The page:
Creativity and Innovation: Instinct and Intellect

Too many people continue to confuse creativity with innovation, and that muddies up the work.  Teresa Amabile from Harvard University has simplified these understandings.  Briefly, she says that creativity is the idea and innovation is the idea in action. Others have followed her lead to differentiate the two.

My friend, authfresh water springor of Jack’s Notebook, and blogger Gregg Fraley uses a metaphor to communicate the uniqueness of bottled waterboth.  To him, creativity, is the fresh water stream;  innovation is bottled water. It all works. Both Amabile and Fraley get to the point that creativity comes first, then arrives innovation.

I’d like to put something forward that’s a little newer and different for your consideration.   Creativity is to instinct as innovation is to intellect. Swiss psychologist Carl Jung included creativity as one of five human instincts, involuntary drives toward certain activities.  The others are: reflection, activity, sexuality and hunger.

Manfed Max-Neef, the Chilean economist who developed the Human Scale Dimensions for building and sustaining communities, includes ‘creation’ as one of our species basic needs. Basic needs, he says, are all drivers for finding satisfiers and that growth occurs when these needs are met. (More about him in a later post. What I like about Max-neef’s needs framework is that it presents a systems view rather than the hierarchical one as developed by Abraham Maslow over 60 years ago. Max-neef’s work was published in 1991, far more current and aligned with present day worldviews.)

I’ve always believed that creativity is personal and results from a restlessness to improve or change the status quo; that there are many different expressions of creativity and, that evaluating others’ creativity as adequate is a waste of time.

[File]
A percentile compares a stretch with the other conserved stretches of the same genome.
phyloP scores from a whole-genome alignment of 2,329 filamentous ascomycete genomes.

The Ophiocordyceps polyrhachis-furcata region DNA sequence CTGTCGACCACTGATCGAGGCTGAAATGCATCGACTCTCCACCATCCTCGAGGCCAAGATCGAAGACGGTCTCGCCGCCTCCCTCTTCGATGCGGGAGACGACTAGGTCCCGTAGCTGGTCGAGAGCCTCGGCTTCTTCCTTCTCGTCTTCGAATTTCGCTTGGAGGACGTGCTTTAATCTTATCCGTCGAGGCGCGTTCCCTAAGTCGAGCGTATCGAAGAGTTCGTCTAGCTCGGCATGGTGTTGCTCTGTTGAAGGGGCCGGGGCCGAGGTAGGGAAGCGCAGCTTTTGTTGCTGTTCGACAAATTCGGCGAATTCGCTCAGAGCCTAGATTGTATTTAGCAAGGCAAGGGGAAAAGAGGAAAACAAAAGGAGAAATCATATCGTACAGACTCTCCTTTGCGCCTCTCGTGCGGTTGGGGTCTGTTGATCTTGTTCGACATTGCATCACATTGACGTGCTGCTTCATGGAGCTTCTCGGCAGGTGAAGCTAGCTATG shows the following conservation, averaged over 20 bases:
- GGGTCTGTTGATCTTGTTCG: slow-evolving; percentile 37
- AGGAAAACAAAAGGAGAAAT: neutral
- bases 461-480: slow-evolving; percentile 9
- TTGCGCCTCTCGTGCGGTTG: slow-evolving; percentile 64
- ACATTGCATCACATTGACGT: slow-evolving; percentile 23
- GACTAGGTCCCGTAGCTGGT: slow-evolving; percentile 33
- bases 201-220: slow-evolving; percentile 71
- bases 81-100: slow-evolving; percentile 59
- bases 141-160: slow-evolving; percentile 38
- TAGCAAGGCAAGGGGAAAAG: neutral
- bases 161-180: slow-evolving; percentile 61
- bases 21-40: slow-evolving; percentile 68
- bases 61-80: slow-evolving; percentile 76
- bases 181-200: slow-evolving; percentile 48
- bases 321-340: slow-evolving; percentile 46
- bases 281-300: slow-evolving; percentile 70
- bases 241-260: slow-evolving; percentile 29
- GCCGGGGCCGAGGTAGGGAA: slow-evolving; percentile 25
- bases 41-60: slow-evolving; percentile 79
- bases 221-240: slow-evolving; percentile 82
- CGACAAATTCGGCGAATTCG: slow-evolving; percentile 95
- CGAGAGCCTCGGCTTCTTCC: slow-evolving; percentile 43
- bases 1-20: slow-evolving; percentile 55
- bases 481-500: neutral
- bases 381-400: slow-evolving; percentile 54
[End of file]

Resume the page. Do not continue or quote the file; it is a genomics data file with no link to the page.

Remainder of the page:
Assessing people’s styles of creativity is valuable from a learning standpoint to gain understanding.  My Brazilian friend Paulo Benetti summed up the sentiment like this: creativity is like love, its expression varies from person to person and from culture to culture.  Anthropologist Margaret Mead said it too, with a different spin. “In as much as someone has done something new for himself, he can be considered to have committed a creative act,” to which I’ll add, whether others consider it to be creative or not.

So, if creativity is instinct, and we all have the capacity to call on it, use it, tap into it theconomics of happinessen we all have unlimited creative potential.  In our culture however, creativity is often not enough.  Because we are ruled by economic thinking, if  creative expression doesn’t result in a new product, service or other ways to save or make money, then it doesn’t count; it has no value. In economic terms, so far (this may be changing. I’ve just picked up the book the Economics of Happiness by Mark Anielski to learn about another, newer approach to assessing value). That’s where innovation steps in.

Innovation is about changing habits of the people involved – the inventors, workers, and ultimate customers, to make their lives better, simpler.  Those decisions and pathways to success are a function of the intellect. Over years and years of practice, rules for production, new developments, research, etc have been invented for achieving success when launching and sustaining something new in the culture.  Wisdom, ‘smarts’, evaluation, risk factors, and more are used as critical factors for implementation of new ideas.

How does considering creativity as instinct and innovation as intellect helpful? Just like Amabile and Fraley above, instinct and intellect presents another viewpoint for considering their relationship in business as a both/and rather than an either/or.

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